San Jose scale (Diaspidiotus perniciosus) is a major pest of a variety of tree species, including fruit and ornamental species. Immature scale insects (called crawlers) crawl around in search of a place to "settle" on their host. Once they find a suitable feeding site, they insert their mouthparts and remain stationary. They also secrete a waxy covering over their bodies which protects them from contact insecticides. Plants are damaged through nutrient removel during feeding and the secretion of toxins. Signs may include the insects themselves or purplish halos on younger bark. If bark is peeled or scraped, their is often a scarlet hue to the tissue that should be green. This scale is very destructive and capable of killing limbs or entire trees within a few years. Control methods may include double-sided sticky tape, pheromone traps, or oil sprays. More information about San Jose scale is available from University of Kentucky Entomology.
Oystershell scale (Lepidosaphes ulmi) is a pest of a variety of woody plants, including dogwood, lilac, maple, ash, and willow. Immature scale insects (called crawlers) crawl around in search of a place to "settle" on their host. Once they find a suitable feeding site, they insert their piercing-sucking mouthparts and remain stationary for the majority of their lives. As the insects feed, they develop an elongated ‘armor’ that is akin to an oyster. They create a brown waxy covering over their bodies that is elongated and resembles the shape of an oyster, the origin of the common name. Oystershell scale infestations are commonly associated with branch dieback, leaf yellowing, and leaf drop. If populations are especially large, then tree mortality can occur. Management strategies include systemic insecticides or horticultural oils and soaps. More information about oystershell scale can be found from University of Kentucky Entomology.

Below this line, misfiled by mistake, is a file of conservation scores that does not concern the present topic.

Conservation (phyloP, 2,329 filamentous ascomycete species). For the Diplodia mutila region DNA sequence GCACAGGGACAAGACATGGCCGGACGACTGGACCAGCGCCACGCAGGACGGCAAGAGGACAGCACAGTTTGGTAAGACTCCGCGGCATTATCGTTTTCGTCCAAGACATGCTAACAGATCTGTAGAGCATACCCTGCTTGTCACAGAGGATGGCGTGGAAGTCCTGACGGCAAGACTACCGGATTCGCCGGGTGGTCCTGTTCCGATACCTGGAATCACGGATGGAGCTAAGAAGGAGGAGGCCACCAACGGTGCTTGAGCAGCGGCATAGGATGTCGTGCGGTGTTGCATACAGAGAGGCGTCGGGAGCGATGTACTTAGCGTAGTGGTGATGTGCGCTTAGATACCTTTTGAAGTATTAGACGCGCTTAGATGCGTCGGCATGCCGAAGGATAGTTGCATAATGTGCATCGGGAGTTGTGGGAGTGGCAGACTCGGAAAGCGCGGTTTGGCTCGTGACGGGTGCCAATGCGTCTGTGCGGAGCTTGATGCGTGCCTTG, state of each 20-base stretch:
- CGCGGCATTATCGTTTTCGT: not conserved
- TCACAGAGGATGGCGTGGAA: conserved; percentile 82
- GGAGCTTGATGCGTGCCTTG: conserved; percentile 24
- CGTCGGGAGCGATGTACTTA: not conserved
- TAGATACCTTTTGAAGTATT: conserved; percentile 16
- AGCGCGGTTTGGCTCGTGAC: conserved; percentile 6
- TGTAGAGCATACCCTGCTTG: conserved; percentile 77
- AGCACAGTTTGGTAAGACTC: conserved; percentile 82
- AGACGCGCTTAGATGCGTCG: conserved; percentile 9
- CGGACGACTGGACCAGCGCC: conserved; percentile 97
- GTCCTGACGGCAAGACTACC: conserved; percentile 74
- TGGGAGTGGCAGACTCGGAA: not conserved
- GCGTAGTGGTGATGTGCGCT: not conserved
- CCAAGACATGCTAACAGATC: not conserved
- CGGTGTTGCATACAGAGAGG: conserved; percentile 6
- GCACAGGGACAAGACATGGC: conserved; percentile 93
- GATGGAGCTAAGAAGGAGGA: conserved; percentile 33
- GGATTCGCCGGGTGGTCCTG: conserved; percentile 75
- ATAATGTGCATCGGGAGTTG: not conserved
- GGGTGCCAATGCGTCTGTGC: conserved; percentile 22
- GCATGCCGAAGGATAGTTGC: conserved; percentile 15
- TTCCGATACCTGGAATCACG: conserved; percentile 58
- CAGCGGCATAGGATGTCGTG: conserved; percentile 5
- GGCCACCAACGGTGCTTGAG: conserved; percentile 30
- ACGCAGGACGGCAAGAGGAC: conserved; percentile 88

Obscure scale (Melanaspis obscura) is primarily a landscape pest, infesting oak, dogwood, beech, hickory, maple, and willow. Immature scale insects (called crawlers) crawl around in search of a place to "settle" on their host. Once they find a suitable feeding site, they insert their piercing-sucking mouthparts and remain stationary for the majority of their lives. They secrete a waxy grayish armor that covers their body for protection. The insects overwinter on the bark as nymphs and mature to adulthood the following spring. Adult females lay pink eggs in May and June. Signs of obscure scale include layers of dead scale insects on branches, twig and branch dieback, and overall decline of the tree. Treatment may include insecticides, oils and soaps, or strategies to improve the overall vigor and health of the tree. More information about obscure scale is available from NC State Extension.
Two-Spotted Spider Mite
Two-spotted spider mites (Tetranychus urticae) are common on a wide variety of landscape plants, including rose, daylily, marigold, and several species of shrubs and trees, like dogwood. Mites are not insects; they are arachnids, so they have eight legs. Mites can be brown, green, or yellow in color and have two darker areas on the sides of their bodies, hence the "two-spotted" origin on their common name. They use sharp mouthparts to feed on host plants, resulting in chlorotic spots (light green or yellow in color) and “stippling". In heavy infestations, entire leaves may turn yellow or brown and drop from the plant. Silk webs may also be present around foliage and stems. Determining if control is necessary is difficult and dependent on the amount of damage caused. More information about two-spotted spider mites is available from NC State Extension.
Publication date: June 10, 2022